The COVID winter wave that wasn’t so bad

As one reflects medically on this winter’s COVID case activity and disease burden, as the season appears to be fading into spring, it appears it hasn’t been nearly as bad as the previous two. A March 13 ABC News article compares annual numbers in those nasty, germ-heavy months for the past 3 winters. Last fall, there was a rather dire prediction that maybe 100 million Americans could be infected. As it turns out so far, many people are not actually getting sick and not dying as many from COVID as in the past two winters.

The article states: “Experts tell ABC News that a combination of increased immunity, better treatments, fewer severe infections, and more people following mitigation measures (which mostly means masks) likely played their part.”

The article cites the highest number of cases and deaths in a week from the CDC. These are the most accurate numbers we have. While probably not covering every single case, there is a sense of disease activity and severity. In the first winter, the week of January 13, 2021 peaked at 1,714,256 cases and 23,378 deaths. This is when the first vaccines became available only to healthcare workers and those over 65 years of age.

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In the second winter of 2021/22, mainly due to Omicron variants, infections peaked at 5,630,736 in the week of January 19, 2022. Deaths from COVID peaked at 17,373 in the week of February 2, 2022.

So far this winter, the highest number of cases in the week of December 7, 2022 was 472,601. It’s the first year with fewer than a million, not even half, but it was five times lower than the first winter’s peak and four times lower than last year’s peak. These two dates are encouraging in several ways.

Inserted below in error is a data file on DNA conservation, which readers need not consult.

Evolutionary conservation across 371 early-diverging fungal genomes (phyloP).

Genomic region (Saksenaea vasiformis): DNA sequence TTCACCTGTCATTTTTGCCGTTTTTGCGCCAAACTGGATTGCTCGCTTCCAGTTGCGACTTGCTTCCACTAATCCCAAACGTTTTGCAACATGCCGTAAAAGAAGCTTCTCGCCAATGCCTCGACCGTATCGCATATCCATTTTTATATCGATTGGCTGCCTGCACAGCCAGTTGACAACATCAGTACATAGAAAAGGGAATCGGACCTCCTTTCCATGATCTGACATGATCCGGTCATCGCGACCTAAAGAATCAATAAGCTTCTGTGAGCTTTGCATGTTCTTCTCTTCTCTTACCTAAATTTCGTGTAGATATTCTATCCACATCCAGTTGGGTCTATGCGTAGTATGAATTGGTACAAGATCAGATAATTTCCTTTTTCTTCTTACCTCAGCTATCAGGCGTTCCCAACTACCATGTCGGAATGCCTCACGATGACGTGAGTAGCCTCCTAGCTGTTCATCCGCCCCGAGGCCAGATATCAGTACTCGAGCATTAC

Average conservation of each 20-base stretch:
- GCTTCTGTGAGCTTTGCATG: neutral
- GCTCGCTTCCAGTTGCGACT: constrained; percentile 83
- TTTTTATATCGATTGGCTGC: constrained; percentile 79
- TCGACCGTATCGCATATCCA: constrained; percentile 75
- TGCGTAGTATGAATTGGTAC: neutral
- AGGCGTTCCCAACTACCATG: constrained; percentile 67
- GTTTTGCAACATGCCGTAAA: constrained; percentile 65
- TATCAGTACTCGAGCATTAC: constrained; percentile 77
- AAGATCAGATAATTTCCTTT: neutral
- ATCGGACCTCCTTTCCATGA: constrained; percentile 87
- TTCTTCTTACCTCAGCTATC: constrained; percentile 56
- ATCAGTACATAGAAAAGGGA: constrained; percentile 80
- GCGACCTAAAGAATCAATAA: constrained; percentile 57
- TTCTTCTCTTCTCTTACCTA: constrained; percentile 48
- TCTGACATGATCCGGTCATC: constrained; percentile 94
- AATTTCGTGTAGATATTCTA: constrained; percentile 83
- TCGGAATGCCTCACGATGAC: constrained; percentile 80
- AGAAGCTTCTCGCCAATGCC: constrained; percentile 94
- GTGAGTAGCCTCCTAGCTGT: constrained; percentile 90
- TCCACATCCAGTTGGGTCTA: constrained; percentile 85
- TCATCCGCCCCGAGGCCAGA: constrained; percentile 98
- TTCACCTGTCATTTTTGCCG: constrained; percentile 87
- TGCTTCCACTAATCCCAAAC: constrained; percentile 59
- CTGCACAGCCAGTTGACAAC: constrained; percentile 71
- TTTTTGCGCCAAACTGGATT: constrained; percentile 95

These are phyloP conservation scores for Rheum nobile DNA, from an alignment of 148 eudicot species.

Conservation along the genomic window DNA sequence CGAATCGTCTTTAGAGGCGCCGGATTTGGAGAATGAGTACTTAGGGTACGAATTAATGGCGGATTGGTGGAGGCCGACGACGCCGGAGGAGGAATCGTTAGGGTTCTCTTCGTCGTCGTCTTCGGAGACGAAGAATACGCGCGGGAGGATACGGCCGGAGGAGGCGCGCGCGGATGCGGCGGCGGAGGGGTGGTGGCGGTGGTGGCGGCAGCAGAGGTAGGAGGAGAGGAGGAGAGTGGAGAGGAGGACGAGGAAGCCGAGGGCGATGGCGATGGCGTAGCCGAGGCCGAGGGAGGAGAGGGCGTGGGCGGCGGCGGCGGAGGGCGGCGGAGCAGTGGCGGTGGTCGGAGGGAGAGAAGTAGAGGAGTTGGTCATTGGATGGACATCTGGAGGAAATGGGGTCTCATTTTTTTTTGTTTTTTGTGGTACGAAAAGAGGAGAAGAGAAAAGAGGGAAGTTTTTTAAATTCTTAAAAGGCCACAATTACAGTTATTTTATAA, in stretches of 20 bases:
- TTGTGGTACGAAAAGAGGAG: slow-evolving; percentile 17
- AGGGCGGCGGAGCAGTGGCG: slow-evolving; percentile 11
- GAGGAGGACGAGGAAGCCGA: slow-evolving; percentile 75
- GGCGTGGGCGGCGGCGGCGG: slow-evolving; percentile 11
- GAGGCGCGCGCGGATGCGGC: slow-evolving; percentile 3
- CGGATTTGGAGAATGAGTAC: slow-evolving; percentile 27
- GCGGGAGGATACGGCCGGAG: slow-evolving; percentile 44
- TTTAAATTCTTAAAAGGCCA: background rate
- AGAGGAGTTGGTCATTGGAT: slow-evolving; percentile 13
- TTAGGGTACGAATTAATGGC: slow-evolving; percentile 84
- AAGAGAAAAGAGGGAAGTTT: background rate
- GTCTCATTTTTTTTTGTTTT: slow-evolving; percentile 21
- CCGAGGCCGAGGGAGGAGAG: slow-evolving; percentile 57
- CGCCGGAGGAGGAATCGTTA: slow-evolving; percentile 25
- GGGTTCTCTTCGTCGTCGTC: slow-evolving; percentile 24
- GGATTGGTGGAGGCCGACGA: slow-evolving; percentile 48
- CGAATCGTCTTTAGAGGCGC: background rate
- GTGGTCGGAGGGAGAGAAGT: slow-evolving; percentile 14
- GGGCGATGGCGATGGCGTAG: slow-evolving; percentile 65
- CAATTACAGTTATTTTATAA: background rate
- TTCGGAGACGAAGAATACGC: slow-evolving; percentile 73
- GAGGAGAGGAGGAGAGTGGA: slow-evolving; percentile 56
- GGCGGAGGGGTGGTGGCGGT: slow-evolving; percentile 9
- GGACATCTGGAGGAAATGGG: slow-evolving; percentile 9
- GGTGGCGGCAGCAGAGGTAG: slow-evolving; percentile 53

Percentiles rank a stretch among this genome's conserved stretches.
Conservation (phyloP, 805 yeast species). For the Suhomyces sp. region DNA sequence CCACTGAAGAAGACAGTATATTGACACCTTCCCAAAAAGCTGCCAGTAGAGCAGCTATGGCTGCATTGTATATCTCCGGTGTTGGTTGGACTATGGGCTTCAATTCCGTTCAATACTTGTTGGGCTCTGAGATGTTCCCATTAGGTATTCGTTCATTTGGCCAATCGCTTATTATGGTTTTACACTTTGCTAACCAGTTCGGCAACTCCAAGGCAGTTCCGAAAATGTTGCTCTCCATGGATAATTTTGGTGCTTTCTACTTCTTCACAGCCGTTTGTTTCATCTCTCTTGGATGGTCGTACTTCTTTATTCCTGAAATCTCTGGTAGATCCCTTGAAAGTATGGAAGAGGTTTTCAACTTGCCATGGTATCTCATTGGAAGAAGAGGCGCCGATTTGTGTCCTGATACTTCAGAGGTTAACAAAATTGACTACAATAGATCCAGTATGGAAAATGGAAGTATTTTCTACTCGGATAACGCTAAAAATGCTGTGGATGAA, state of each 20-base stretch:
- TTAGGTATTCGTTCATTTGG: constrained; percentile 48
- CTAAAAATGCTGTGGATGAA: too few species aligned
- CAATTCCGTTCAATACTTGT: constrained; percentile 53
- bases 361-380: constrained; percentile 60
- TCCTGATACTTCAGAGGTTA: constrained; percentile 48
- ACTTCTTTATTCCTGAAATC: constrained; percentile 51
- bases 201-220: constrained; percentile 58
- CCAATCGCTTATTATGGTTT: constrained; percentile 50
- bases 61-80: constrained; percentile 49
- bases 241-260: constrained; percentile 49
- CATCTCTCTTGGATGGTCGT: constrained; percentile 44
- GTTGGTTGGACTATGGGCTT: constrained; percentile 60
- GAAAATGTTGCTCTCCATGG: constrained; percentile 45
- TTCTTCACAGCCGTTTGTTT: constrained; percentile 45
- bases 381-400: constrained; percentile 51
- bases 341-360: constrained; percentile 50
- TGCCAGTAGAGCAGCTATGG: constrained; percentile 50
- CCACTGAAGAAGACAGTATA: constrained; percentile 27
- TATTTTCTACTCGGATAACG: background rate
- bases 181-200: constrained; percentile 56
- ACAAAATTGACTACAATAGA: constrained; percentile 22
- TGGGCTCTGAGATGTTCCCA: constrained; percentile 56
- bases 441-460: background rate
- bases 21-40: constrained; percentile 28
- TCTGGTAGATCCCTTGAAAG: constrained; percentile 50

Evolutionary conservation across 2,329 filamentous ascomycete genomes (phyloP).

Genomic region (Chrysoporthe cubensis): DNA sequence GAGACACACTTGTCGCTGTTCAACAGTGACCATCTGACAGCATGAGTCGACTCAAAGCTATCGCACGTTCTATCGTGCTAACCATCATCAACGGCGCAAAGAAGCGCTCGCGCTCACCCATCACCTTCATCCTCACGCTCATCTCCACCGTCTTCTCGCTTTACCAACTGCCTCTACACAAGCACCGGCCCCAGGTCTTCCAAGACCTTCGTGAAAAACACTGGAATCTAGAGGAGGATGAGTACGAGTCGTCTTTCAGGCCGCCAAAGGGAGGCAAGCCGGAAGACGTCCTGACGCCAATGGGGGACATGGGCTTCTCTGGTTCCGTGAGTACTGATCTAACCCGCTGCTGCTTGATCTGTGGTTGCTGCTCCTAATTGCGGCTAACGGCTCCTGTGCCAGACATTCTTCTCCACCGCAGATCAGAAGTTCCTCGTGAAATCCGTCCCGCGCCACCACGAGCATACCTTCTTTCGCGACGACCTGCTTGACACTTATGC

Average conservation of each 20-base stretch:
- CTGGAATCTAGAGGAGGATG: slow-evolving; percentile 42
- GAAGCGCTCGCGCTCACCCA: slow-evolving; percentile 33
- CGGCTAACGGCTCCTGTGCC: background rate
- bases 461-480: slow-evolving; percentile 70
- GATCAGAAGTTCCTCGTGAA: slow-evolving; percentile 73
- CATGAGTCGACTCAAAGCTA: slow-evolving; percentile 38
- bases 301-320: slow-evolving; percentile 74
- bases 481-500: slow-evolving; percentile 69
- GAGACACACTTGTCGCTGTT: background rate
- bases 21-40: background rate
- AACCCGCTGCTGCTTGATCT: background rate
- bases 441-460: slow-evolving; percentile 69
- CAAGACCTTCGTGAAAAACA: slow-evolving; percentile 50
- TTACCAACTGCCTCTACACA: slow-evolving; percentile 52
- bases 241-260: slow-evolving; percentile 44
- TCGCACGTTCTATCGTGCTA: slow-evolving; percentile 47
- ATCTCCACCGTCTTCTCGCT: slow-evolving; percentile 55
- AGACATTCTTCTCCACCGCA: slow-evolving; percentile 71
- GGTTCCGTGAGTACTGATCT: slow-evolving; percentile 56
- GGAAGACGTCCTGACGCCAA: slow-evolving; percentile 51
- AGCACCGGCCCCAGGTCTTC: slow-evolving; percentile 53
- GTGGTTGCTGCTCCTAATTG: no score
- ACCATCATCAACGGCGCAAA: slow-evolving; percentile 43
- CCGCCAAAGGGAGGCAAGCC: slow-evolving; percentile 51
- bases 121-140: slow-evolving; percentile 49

Since the original Omicron variant and then its successors have dominated infections, the severity has generally decreased. This severity also depends on each person’s unique immunity, but as a group we don’t get as sick. The number of hospital admissions has decreased significantly as a sign of this change. dr Peter Chin-Hong, an infectious disease specialist at the University of California, San Francisco, said: “I think the reduction in serious disease is (due to) increased immunity in the population. Just the percentage of people who were exposed and then you put the vaccinations on top of that.”

Another way to interpret this idea might be to reflect on the reality of how many people have been exposed to the Omicron variant crowd, had asymptomatic infections or mild symptoms, thought it was a cold, didn’t get a COVID test, it shaken off, but immunity still developed. As of May 2022, the CDC estimated that more than 94% of the US population has COVID-induced antibodies from either previous infections or vaccinations. And a new mutation hasn’t emerged to terrorize us again! Yay, so far.

How many of us have gotten sick in the last few months, took a home COVID test, learned we were infected, got over it and not reported or recorded it to our doctor? My wife and I can both hold up our hands. How many of us have acquaintances who said they had COVID, probably didn’t tell a doctor, and got over it without seeing a doctor? I can count several. We really don’t know what the level of immunity is, only that the number of hospital admissions and deaths is decreasing. The immunity has to be up there.

Maybe 100 million people have been quietly infected for a change? When it comes to herd immunity, it can be good to be part of the herd. You can say you “treasure” it here first.

dr Bures, a semi-retired dermatologist, has worked for Winona, La Crosse, Viroqua and Red Wing since 1978. He also plays clarinet in the Winona Municipal Band and a few Dixieland groups. And he enjoys a good pun.

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